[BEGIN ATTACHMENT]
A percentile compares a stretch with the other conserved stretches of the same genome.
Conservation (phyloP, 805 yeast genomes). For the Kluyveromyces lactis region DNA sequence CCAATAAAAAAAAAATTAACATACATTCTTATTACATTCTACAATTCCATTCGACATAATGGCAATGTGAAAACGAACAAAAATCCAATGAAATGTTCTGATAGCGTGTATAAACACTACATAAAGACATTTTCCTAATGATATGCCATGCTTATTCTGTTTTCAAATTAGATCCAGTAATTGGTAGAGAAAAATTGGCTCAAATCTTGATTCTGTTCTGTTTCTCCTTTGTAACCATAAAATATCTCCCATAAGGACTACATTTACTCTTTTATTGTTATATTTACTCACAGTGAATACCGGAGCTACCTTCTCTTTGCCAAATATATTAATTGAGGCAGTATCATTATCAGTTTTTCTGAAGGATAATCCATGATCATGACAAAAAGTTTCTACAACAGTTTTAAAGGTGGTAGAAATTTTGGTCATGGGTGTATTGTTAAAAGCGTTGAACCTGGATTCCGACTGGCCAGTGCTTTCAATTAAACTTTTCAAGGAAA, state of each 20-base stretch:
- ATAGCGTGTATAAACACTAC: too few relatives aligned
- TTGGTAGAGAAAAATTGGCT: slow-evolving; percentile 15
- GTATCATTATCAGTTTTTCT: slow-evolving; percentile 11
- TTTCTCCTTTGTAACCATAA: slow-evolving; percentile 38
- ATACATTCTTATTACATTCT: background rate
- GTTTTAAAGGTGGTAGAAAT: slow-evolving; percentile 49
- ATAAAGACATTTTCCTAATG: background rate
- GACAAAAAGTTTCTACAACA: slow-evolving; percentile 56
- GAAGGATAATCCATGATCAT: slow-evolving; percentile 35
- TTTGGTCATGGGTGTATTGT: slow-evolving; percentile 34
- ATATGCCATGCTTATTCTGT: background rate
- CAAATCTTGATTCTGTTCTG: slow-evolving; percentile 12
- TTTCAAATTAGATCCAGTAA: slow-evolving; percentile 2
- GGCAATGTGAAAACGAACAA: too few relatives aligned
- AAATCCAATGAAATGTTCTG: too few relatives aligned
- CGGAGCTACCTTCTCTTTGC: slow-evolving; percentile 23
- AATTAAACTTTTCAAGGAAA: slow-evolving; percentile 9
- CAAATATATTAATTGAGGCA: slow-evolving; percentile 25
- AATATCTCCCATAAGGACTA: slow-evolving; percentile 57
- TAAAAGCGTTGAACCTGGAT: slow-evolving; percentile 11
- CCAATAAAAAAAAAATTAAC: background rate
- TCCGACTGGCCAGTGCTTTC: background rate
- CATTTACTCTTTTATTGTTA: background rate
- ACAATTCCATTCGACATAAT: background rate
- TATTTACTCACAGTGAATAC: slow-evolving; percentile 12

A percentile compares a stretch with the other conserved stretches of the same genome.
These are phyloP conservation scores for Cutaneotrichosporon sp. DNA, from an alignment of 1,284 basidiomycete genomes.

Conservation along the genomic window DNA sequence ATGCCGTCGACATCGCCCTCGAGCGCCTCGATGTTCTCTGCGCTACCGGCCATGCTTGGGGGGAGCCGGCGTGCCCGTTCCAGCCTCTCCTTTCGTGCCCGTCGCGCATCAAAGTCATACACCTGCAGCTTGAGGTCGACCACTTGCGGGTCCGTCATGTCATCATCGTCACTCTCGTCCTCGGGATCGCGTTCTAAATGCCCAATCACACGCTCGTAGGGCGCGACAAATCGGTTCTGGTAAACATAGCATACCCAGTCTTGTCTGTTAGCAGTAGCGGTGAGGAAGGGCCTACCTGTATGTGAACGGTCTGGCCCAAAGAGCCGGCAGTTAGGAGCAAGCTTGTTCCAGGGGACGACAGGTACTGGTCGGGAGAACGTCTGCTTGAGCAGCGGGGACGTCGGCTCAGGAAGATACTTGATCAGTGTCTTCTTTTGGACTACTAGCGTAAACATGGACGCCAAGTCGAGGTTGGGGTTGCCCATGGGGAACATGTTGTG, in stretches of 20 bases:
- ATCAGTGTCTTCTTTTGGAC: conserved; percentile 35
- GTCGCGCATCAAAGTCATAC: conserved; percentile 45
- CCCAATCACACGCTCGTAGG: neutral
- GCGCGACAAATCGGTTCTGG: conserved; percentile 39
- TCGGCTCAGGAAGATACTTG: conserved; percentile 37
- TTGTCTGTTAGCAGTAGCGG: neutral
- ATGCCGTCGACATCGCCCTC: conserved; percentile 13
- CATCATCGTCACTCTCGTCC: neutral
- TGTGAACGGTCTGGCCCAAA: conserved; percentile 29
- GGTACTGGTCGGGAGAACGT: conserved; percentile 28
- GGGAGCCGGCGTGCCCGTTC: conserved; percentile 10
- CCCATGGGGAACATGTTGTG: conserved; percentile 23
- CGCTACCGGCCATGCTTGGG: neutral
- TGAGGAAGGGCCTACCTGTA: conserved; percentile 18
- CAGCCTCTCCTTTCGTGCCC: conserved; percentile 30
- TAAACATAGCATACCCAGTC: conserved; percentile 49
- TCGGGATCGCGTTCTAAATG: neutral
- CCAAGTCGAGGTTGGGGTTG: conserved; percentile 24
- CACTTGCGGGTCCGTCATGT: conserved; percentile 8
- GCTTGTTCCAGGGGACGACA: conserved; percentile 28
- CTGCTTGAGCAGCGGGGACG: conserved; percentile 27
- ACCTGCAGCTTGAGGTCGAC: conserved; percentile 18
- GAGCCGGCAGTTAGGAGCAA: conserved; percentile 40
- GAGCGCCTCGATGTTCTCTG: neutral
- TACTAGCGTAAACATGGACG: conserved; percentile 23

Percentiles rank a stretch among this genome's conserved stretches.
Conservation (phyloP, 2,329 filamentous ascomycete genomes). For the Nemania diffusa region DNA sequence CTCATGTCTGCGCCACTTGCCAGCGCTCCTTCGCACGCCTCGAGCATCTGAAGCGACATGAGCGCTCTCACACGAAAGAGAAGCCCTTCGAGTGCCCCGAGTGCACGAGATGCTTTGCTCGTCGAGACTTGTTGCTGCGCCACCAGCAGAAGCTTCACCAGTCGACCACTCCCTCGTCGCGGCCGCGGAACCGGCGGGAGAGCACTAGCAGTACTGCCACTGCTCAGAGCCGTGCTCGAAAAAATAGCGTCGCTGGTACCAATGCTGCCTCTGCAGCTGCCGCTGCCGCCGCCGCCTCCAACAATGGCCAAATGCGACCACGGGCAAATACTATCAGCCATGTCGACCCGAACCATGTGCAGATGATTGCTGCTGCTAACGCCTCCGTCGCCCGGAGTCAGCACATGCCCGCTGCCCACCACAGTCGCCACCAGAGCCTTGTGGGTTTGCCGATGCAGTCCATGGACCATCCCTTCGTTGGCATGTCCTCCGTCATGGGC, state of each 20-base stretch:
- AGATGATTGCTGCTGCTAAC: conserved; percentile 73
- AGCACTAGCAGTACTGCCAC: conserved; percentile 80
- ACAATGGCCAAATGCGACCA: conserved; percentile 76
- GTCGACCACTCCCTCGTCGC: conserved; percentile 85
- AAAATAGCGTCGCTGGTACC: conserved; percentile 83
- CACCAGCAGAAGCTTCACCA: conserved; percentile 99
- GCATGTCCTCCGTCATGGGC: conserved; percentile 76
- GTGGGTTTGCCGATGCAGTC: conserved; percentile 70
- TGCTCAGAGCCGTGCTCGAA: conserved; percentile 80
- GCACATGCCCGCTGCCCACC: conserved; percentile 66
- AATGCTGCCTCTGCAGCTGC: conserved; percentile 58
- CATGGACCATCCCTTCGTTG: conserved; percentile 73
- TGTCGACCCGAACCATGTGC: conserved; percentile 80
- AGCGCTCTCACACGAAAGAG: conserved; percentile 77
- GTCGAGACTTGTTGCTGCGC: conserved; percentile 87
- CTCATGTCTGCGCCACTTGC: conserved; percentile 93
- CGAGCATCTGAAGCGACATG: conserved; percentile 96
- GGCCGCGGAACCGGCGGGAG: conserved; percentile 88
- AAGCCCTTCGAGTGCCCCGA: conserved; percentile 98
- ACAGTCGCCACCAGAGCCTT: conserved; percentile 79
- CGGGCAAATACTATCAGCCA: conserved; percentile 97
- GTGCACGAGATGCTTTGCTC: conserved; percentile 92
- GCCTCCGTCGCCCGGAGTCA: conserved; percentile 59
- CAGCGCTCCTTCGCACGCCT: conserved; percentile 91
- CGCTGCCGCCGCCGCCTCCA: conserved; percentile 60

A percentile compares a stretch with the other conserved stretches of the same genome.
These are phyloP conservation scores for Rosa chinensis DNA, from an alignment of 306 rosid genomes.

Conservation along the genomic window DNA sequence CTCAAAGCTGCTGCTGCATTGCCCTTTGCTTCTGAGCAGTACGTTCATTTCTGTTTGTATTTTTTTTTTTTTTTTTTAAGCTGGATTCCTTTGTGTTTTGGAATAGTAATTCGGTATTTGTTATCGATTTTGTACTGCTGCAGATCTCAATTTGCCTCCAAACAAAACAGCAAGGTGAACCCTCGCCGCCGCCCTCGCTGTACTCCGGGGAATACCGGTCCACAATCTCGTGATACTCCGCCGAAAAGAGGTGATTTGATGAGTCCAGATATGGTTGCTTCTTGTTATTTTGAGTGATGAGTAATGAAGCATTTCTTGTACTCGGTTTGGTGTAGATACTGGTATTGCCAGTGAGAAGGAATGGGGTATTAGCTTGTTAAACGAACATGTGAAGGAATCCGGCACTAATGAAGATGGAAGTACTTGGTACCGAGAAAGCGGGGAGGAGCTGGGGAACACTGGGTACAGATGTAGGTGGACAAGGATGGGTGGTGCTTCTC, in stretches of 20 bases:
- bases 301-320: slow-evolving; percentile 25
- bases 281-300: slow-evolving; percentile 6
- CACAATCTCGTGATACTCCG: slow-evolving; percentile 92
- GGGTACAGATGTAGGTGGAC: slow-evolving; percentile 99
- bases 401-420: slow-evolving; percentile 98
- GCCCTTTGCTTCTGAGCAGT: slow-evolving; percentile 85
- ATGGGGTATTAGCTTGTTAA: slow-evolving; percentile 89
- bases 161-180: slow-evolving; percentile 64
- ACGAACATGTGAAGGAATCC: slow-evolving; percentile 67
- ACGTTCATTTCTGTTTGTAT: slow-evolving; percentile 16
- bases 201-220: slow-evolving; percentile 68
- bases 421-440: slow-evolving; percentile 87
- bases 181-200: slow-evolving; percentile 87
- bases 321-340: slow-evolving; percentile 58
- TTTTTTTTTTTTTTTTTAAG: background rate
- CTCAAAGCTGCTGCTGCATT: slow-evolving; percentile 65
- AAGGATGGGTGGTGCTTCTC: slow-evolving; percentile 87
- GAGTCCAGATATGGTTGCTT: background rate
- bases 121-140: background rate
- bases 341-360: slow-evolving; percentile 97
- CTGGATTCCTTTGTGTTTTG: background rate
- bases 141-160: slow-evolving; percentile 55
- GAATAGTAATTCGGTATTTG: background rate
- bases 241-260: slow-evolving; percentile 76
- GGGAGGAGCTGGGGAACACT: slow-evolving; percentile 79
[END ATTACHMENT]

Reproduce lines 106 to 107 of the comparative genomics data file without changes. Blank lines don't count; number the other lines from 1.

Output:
- CTGGATTCCTTTGTGTTTTG: background rate
- bases 141-160: slow-evolving; percentile 55